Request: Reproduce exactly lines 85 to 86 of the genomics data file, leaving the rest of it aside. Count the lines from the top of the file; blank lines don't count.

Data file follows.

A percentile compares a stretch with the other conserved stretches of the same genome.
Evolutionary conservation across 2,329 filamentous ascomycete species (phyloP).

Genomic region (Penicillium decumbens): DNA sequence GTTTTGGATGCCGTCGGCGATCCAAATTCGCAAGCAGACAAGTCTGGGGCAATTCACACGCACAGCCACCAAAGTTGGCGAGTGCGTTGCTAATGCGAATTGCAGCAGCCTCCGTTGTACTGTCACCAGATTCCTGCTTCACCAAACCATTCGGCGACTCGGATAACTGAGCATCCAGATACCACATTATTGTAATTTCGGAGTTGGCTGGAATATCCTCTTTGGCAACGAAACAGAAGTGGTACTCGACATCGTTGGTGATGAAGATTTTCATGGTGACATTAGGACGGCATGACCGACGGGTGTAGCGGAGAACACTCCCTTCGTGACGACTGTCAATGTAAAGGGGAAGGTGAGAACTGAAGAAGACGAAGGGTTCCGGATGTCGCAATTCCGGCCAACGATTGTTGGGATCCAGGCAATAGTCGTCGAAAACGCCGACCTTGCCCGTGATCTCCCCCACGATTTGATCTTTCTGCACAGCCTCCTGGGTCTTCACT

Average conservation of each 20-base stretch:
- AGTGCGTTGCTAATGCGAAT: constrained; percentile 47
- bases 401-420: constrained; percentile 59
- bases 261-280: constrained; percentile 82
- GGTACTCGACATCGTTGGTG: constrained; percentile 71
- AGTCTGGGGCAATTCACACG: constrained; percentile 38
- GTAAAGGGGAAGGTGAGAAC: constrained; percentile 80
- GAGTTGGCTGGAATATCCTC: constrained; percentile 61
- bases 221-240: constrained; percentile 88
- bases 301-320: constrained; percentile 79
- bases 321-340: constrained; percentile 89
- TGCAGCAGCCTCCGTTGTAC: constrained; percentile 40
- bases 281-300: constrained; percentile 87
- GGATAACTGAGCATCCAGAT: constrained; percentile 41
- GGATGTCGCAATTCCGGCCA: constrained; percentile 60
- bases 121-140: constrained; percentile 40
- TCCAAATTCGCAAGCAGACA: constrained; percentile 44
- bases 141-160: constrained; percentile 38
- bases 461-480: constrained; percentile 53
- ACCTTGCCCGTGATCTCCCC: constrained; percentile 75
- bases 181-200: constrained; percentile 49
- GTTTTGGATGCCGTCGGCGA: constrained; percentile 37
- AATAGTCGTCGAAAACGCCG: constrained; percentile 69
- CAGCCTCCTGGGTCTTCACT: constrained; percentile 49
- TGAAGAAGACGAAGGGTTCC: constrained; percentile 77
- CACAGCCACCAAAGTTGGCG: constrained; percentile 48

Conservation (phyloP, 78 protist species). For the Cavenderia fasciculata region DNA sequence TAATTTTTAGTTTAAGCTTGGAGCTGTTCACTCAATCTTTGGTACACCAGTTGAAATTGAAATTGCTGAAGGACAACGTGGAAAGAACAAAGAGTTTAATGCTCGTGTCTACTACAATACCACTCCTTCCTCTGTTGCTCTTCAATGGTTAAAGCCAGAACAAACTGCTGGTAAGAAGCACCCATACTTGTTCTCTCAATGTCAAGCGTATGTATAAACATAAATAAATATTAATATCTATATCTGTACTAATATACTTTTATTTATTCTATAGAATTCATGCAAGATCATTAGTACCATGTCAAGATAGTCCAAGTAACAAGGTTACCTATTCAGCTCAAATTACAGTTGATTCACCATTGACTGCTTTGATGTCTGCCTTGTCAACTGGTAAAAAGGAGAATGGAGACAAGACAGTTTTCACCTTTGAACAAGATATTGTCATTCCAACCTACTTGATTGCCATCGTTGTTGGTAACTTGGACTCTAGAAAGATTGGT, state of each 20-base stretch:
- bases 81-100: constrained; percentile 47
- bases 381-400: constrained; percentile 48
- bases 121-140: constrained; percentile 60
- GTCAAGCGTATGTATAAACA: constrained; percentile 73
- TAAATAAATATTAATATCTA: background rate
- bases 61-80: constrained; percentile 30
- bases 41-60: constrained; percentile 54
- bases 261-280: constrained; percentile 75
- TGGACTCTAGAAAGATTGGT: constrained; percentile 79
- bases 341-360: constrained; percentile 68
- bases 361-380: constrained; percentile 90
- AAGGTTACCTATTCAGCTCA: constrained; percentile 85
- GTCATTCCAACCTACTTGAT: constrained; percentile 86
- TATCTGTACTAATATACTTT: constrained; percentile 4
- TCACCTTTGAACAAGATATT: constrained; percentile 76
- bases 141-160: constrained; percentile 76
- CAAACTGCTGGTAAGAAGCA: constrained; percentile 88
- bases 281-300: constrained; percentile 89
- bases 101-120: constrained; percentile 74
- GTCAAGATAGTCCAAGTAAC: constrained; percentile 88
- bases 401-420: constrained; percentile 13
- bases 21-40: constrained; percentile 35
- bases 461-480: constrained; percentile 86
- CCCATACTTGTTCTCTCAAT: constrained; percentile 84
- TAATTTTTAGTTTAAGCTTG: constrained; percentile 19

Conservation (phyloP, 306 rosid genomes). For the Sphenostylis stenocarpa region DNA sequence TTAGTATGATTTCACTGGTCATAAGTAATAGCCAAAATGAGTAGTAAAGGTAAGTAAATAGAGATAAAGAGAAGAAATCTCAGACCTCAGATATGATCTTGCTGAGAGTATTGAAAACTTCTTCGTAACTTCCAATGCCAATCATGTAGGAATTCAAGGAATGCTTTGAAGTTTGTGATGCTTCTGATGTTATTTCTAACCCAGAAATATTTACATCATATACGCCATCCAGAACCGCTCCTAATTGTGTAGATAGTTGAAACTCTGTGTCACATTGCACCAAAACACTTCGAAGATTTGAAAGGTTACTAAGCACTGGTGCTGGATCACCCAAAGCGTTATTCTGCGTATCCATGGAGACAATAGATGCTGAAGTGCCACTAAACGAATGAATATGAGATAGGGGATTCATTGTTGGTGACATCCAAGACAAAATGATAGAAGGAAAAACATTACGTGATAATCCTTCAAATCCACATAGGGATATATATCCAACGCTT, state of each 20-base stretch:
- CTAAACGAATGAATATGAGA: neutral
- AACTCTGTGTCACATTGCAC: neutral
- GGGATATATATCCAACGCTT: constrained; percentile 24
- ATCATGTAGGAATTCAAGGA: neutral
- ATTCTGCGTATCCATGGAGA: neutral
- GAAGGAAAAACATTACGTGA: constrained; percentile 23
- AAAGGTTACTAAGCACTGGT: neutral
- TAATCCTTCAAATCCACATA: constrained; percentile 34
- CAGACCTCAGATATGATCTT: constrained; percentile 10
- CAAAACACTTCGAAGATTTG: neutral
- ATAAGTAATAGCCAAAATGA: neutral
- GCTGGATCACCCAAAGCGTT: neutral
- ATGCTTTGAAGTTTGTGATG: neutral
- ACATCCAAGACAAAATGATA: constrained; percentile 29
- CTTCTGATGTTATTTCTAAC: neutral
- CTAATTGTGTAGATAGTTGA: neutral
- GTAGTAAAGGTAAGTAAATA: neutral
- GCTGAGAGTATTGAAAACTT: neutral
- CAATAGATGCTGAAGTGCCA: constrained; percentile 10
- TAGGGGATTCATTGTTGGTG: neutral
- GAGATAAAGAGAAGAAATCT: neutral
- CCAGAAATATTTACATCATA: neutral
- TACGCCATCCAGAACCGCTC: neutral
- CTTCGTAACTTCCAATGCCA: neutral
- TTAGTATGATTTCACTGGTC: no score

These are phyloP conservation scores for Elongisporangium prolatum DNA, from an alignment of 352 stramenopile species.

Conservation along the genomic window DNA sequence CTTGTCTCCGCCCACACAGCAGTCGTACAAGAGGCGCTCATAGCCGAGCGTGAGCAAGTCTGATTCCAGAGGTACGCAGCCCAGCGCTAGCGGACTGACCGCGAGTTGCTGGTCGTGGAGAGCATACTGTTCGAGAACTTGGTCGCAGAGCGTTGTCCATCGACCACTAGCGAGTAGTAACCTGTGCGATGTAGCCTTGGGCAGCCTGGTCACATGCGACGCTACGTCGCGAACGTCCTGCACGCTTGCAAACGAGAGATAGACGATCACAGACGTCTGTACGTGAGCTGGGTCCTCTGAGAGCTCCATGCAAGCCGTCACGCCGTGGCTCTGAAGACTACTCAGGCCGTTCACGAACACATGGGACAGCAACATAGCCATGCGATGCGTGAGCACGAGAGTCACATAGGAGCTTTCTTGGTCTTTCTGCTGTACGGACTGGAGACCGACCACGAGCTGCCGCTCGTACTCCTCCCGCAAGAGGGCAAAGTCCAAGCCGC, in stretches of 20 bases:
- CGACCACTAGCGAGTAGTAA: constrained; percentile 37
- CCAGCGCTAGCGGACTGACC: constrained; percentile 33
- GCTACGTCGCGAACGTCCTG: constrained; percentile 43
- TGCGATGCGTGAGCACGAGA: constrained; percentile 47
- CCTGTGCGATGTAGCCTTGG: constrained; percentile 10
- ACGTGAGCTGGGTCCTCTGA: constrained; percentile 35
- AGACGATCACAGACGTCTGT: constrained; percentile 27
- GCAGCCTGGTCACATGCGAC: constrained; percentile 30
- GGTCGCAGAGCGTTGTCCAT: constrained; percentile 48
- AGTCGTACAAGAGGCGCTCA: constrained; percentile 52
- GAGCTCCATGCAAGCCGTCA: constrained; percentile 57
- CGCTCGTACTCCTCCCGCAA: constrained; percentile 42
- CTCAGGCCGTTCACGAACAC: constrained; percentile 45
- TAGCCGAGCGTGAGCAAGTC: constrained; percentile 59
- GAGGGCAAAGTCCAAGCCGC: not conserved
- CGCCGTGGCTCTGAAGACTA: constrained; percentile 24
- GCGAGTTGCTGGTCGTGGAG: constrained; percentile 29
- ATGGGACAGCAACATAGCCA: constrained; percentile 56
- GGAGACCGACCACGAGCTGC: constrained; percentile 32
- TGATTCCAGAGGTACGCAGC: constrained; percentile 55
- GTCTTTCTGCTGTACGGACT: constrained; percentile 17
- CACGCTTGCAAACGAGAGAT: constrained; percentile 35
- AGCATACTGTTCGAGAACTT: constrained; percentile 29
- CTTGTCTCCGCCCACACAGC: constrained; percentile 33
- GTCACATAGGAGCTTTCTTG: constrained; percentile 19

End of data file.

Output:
- CCAGCGCTAGCGGACTGACC: constrained; percentile 33
- GCTACGTCGCGAACGTCCTG: constrained; percentile 43